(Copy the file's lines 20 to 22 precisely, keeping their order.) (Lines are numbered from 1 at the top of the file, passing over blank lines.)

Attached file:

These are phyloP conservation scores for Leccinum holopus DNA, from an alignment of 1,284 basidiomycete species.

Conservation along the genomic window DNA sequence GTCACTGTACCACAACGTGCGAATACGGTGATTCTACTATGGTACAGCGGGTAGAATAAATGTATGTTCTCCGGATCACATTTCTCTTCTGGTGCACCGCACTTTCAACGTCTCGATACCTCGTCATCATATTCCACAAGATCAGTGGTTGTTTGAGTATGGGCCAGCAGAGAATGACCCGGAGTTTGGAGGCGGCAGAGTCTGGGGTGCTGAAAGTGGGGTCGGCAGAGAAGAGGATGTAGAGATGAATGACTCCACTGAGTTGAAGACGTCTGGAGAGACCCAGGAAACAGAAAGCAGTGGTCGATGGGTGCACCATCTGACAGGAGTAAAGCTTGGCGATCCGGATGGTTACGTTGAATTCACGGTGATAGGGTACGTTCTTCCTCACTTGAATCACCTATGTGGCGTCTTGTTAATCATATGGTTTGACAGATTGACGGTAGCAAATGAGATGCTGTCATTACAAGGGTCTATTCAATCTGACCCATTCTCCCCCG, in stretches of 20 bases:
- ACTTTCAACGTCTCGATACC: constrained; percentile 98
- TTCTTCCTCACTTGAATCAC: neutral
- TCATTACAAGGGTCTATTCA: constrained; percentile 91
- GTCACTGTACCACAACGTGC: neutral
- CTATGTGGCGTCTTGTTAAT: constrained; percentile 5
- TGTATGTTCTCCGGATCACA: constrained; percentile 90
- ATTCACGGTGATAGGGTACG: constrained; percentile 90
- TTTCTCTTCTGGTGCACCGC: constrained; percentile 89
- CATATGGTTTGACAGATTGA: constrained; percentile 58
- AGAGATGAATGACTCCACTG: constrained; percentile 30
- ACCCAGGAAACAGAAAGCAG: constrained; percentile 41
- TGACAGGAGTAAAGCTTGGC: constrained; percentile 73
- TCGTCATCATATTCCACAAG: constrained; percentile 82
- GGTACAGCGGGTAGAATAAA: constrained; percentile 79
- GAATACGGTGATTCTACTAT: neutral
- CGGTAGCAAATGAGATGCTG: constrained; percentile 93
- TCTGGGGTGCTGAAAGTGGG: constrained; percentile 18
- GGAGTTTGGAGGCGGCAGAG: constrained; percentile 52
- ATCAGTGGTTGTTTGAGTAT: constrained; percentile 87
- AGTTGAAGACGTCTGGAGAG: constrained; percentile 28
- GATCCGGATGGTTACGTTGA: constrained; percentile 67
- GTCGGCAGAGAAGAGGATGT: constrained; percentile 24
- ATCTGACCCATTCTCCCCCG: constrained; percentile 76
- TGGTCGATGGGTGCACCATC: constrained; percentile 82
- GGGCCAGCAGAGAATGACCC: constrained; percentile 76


- GGAGTTTGGAGGCGGCAGAG: constrained; percentile 52
- ATCAGTGGTTGTTTGAGTAT: constrained; percentile 87
- AGTTGAAGACGTCTGGAGAG: constrained; percentile 28